• Pro: Employers may have more control over plans and are more easily able to design coverage that meets the needs of their workers.
  • Pro: If employers succeed in managing costs by achieving lower-than-expected claims, they may receive a refund from the surplus of funds.
  • Pro: Employers may have access to data, which they can use to identify loss drivers and improve risk management.
  • Pro: Self-funded plans may not be subject to the state health insurance regulations that govern fully-funded plans. This may decrease the regulatory burden and contribute to cost savings.
  • Con: Self-funded employers must typically comply with HIPAA regulations, which may add a layer of regulatory burden.
  • Con: Employers may need to take on more work. Although a benefits broker or third-party provider can assist in handling administration, the employer may still need to be more involved due to the responsibility of paying claims.
  • Con: Employers may take on more risk. With a self-funded health plan, monthly costs are variable and may end up being higher than anticipated.

Controlling Financial Risk with Self-Funded Plans

Cancer, pregnancy, musculoskeletal disorders and other health conditions could all lead to major costs for both the employee and the employer. If a higher-than-average number of covered individuals have health conditions in one year or a single individual has an extremely expensive condition, claims costs may spike. Even routine costs can add up when they involve expensive tests and prescriptions.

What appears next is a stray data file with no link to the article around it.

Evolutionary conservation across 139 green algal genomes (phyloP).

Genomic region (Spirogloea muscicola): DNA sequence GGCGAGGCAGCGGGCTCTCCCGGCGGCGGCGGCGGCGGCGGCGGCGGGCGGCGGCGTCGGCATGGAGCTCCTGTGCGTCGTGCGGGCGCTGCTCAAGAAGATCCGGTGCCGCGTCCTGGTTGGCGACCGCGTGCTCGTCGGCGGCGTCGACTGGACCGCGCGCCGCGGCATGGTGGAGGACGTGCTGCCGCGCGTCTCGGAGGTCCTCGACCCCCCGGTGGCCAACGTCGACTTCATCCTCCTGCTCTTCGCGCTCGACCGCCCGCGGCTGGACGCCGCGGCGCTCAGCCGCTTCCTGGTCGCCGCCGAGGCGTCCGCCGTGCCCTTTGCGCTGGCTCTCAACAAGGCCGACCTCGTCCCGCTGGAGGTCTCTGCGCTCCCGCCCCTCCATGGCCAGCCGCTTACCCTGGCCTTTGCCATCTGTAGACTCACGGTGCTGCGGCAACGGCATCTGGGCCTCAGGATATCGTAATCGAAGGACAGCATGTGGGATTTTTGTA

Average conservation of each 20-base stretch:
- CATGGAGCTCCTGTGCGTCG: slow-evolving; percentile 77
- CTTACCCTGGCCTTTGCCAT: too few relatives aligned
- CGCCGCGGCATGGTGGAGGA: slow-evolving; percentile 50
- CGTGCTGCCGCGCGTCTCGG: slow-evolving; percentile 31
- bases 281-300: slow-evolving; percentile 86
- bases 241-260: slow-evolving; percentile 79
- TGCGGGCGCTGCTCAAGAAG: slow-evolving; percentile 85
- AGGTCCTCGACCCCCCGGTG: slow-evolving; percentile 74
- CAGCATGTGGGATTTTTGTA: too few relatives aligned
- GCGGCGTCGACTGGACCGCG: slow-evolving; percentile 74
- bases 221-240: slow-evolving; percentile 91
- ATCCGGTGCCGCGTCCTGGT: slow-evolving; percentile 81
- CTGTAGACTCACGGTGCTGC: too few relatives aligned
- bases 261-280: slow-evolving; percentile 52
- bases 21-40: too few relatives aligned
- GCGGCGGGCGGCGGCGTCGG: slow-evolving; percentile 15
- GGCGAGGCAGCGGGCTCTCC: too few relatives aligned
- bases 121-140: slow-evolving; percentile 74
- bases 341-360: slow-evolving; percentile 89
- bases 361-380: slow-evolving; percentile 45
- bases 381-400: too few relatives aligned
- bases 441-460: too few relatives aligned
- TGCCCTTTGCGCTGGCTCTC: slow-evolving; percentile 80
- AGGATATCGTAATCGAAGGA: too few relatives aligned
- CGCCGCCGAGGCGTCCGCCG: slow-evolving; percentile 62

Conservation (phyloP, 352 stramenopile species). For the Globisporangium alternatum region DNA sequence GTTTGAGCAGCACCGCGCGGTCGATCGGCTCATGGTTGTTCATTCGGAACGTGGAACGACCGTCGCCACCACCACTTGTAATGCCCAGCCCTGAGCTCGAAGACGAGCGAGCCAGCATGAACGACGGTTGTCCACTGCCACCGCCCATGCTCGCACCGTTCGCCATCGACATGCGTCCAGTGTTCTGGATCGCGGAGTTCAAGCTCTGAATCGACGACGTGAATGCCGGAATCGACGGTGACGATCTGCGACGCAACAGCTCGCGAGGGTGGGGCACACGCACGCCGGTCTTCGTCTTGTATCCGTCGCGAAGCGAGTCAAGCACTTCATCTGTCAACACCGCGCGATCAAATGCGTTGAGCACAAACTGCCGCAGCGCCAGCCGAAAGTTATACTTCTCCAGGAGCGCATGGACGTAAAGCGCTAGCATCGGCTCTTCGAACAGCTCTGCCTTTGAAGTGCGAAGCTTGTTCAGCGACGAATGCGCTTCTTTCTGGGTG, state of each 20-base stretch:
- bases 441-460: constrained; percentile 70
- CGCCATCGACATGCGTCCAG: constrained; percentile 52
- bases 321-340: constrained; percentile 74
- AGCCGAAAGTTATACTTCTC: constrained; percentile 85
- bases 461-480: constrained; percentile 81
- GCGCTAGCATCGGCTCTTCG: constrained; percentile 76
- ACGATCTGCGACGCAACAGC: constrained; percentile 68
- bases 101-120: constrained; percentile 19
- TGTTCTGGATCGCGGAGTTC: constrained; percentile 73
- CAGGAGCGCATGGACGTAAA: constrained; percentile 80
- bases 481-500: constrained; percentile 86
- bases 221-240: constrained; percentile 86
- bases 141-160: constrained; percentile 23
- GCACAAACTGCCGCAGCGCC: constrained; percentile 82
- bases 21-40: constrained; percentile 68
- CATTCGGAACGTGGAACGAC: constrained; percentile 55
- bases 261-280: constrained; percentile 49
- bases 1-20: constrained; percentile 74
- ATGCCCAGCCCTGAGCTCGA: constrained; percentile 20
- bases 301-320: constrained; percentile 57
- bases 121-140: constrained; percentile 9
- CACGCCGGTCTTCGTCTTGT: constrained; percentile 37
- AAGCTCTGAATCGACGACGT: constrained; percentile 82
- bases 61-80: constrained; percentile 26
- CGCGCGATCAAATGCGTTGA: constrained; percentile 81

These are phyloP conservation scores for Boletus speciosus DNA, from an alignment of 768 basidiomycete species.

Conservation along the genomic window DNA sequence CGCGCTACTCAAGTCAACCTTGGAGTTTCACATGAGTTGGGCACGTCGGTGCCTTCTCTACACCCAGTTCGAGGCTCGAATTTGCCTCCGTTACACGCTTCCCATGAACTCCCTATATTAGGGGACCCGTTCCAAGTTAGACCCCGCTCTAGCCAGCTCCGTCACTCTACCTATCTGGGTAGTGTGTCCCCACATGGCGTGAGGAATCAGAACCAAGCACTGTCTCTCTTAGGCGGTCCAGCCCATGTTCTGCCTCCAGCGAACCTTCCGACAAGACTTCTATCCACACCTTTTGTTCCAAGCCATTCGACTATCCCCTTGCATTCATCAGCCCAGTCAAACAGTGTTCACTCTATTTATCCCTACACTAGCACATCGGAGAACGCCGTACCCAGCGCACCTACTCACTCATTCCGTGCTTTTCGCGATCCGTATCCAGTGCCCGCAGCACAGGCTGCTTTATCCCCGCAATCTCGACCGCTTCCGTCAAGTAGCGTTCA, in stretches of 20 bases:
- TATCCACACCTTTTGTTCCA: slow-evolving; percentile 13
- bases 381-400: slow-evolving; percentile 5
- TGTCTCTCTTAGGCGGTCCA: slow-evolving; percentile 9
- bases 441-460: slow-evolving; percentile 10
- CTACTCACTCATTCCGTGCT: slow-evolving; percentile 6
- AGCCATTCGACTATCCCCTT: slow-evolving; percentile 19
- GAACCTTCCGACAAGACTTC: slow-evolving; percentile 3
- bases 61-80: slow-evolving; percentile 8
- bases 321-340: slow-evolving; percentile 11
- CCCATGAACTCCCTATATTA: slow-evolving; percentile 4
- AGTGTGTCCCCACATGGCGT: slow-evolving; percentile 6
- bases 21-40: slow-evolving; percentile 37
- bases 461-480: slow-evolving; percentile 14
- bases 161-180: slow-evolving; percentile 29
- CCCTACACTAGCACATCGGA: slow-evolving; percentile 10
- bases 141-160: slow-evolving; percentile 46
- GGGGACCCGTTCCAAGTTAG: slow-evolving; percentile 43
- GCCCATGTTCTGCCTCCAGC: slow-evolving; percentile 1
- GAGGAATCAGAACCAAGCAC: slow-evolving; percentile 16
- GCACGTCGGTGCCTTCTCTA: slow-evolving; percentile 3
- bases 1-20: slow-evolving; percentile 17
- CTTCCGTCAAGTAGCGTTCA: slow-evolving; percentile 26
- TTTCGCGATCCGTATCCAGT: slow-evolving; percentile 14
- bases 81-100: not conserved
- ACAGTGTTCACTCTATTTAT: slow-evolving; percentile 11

When employers opt for self-insurance, they take on this risk themselves and may be motivated to keep costs down. Companies that use level-funding may also be motivated to keep claims costs low in order to receive a refund.

It may be possible to control financial risk with the use of stop-loss coverage. This excess insurance can help to cover claims that exceed a pre-determined level. Since both individual catastrophic claims and numerous lower-value claims may cause a financial burden, catastrophic and aggregate stop-loss coverage can provide important protection.

In addition to stop-loss insurance, employers could leverage various cost containment measures, such as:

  • Implementing prior authorization and similar controls to potentially avoid unnecessary costs
  • Educating employees on how to shop around for medical services and prescriptions
  • Offering low-cost telehealth options
  • Working with an employee benefits broker to get year-round, comprehensive support

Which option is right for your company?

While plenty of companies choose self-funding, it may not be the right option for everyone. If you’re thinking about an alternative to fully-funded plans, consider the following:

  • How big is your company? Bigger companies have more resources and may be equipped to handle more variation in month-to-month costs. This is one reason why self-funding is more popular with large companies. If your company is small, self-funding may not match your needs and risk appetite. However, level-funding may be a viable alternative.
  • How effectively can you control costs? Self-funded health plans may provide employers with access to data, which they can leverage to identify losses and then work alongside benefits professionals to implement changes to control costs. If this sounds like something your company could do successfully, self-funding or level-funding may be a good option.
  • Are other options a better fit? For example, small businesses might consider an individual coverage health reimbursement arrangement (ICHRA) or Small Business Health Options Program (SHOP).

Since the health plan a company offers can impact both its expenses and employee satisfaction, making the right choice is critical. Higginbotham can help you explore your options, including self-funded, fully-funded and level-funded health plans. Get in touch with one of Higginbotham’s employee benefits specialists to learn more.